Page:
The growth of central nervous system in hemimetabolous insects does not involve the production of new neurons except in the brain. In the terminal abdominal ganglion of Acheta Linnaeus, for example, there are about 2100 neurons at all stages of development. On the other hand, the number of glial cells in the ganglion increases from about 3400 in the first stage larva to 20,000 in the adult and the volume of the ganglion increases 40-fold. There is extensive reconstruction of the nervous system in holometabolous insects during metamorphosis and undifferentiated neuroblasts persist through larval period.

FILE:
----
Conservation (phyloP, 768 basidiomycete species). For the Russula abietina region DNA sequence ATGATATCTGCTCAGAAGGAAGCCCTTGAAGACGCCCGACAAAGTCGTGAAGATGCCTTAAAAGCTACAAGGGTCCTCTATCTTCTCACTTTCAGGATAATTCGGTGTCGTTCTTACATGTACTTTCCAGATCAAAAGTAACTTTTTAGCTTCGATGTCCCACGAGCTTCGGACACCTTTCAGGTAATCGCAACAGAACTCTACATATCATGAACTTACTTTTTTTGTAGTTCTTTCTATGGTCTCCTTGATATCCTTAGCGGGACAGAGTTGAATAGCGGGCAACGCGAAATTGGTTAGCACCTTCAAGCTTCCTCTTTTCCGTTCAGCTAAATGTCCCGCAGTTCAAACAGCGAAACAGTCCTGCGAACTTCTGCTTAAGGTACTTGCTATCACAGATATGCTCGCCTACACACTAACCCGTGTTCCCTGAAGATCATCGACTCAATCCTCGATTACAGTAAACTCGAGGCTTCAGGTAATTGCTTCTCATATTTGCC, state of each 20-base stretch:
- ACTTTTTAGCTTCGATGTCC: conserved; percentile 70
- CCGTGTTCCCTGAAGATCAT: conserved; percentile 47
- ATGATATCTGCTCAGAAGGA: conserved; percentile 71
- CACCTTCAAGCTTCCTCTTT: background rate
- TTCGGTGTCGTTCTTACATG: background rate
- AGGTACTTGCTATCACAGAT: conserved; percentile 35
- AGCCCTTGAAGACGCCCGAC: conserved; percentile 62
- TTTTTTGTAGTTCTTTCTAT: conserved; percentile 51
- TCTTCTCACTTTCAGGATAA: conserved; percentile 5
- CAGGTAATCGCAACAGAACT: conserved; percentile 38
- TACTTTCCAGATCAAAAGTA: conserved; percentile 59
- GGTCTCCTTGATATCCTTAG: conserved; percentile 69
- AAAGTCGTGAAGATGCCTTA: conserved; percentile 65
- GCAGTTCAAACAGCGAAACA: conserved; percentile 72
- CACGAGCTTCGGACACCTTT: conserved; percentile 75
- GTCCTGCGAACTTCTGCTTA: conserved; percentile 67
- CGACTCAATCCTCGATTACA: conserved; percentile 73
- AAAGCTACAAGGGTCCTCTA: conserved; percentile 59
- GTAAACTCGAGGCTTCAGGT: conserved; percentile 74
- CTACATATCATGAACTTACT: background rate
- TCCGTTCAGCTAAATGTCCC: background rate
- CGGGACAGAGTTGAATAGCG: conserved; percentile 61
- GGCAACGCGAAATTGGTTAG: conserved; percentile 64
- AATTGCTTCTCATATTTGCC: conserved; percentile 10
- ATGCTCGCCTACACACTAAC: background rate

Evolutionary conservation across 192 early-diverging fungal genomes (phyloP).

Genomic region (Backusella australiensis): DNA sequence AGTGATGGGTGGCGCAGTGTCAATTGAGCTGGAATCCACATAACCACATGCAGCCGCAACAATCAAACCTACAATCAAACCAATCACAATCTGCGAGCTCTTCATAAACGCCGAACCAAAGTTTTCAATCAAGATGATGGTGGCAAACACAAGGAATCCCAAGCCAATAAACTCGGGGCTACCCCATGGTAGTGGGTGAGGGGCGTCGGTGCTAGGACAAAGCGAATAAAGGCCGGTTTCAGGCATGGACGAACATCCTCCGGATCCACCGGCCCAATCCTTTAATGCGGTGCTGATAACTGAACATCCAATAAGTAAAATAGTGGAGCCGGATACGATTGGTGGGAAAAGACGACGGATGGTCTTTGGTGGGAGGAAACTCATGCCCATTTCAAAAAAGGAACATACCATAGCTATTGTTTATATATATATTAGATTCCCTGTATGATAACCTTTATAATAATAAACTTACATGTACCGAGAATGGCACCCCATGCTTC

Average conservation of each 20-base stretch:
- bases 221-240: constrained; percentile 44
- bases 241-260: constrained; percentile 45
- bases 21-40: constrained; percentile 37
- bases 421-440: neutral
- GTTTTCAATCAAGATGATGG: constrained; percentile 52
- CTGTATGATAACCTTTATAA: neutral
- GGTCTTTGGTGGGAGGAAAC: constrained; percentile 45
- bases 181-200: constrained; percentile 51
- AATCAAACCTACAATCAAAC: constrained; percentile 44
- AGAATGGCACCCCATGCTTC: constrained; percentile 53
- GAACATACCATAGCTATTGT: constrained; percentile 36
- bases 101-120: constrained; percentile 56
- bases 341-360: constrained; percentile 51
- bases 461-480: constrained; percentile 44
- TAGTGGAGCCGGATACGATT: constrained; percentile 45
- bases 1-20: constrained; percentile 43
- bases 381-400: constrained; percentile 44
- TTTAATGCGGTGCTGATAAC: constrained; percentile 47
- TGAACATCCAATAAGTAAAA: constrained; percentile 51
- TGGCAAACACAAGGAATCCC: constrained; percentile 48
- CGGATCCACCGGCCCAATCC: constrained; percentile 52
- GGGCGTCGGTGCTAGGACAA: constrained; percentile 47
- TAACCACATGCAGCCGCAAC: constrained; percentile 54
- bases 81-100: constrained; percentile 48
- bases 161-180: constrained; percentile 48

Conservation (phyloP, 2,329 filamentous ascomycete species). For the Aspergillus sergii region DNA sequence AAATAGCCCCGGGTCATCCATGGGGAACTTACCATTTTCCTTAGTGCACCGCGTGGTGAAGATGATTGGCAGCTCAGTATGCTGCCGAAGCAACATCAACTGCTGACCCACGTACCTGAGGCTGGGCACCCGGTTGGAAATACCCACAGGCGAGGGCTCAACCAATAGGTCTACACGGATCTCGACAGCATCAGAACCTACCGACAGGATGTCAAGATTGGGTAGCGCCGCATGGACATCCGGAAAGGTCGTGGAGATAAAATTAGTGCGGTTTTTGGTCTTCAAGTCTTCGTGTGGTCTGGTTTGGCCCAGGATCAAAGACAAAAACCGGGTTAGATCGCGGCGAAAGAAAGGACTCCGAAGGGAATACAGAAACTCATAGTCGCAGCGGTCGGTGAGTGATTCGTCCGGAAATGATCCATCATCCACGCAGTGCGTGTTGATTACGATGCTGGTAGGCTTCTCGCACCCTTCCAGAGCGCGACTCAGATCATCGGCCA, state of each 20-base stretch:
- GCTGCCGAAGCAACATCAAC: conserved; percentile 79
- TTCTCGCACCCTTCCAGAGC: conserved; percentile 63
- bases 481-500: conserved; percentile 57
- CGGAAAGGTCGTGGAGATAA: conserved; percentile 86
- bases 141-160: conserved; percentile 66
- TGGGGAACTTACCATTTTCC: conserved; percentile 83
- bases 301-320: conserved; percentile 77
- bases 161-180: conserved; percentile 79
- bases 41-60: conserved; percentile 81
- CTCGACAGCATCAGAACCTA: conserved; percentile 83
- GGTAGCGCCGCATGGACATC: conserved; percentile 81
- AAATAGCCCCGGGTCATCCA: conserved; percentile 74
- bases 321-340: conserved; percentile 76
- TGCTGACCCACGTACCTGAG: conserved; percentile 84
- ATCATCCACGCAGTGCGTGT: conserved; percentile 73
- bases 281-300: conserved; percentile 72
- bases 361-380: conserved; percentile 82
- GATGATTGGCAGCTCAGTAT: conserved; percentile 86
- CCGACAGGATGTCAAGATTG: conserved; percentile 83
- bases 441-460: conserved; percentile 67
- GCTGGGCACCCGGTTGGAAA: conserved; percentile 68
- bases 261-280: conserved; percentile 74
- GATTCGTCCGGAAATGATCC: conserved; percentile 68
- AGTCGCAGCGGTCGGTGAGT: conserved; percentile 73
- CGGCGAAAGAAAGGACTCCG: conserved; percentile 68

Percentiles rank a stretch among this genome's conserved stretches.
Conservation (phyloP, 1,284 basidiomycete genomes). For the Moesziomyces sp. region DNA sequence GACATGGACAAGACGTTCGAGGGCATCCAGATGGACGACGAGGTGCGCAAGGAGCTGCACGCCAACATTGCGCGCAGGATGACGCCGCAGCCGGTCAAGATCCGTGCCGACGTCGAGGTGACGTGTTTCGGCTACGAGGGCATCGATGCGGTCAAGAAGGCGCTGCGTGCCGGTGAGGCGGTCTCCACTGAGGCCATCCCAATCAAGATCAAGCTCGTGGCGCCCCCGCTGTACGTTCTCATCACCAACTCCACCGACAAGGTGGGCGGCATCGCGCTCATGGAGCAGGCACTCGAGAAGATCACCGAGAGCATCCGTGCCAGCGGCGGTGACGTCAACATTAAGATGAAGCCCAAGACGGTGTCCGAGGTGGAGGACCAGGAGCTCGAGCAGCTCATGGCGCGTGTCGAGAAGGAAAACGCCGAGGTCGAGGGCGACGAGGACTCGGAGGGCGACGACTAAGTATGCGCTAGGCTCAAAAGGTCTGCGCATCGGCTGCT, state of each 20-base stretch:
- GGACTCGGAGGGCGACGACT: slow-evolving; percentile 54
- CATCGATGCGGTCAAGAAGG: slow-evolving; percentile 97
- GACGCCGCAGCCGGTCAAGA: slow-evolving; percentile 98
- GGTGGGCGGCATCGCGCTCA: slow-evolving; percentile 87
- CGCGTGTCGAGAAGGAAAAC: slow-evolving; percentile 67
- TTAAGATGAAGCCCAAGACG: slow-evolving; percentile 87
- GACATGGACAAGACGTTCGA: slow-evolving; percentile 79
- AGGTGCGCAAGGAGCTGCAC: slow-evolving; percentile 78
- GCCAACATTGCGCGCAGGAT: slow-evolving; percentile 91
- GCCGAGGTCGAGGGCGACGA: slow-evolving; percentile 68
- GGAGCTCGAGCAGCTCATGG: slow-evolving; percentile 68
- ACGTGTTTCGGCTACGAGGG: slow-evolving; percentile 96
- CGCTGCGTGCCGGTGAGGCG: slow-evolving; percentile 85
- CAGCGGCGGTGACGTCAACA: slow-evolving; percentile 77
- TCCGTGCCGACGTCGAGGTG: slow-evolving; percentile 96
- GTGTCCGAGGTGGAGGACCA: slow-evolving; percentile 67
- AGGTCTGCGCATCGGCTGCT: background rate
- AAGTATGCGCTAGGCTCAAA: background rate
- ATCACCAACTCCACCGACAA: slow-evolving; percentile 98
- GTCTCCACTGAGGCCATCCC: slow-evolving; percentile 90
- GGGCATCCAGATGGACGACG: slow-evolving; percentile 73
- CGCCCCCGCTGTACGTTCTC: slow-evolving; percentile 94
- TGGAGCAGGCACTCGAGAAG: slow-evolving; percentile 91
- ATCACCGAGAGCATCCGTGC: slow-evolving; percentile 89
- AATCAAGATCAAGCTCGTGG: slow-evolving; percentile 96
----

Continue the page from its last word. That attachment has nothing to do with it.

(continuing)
During larval development, the marked changes occur in the sensory system of hemimetabolous insects. At each molt additional mechanoreceptors and chemoreceptors are added to the already present receptors. The ommatidia forming the compound eyes also increase by number. In contrast, the number of sensilla remains constant throughout the larval life in holometabolous insects and compound eyes are only present in the adults.

The musculature in larval forms closely resembles to that of adults in most hemimetabolous insects. In addition, there may be some muscles that are operative only during molting and later disappear after the final molt. During larval development, muscles increase in size and there is no basic change in their arrangement. The muscles grow by an increase in fiber size between molts and by the addition of new fibers at molts.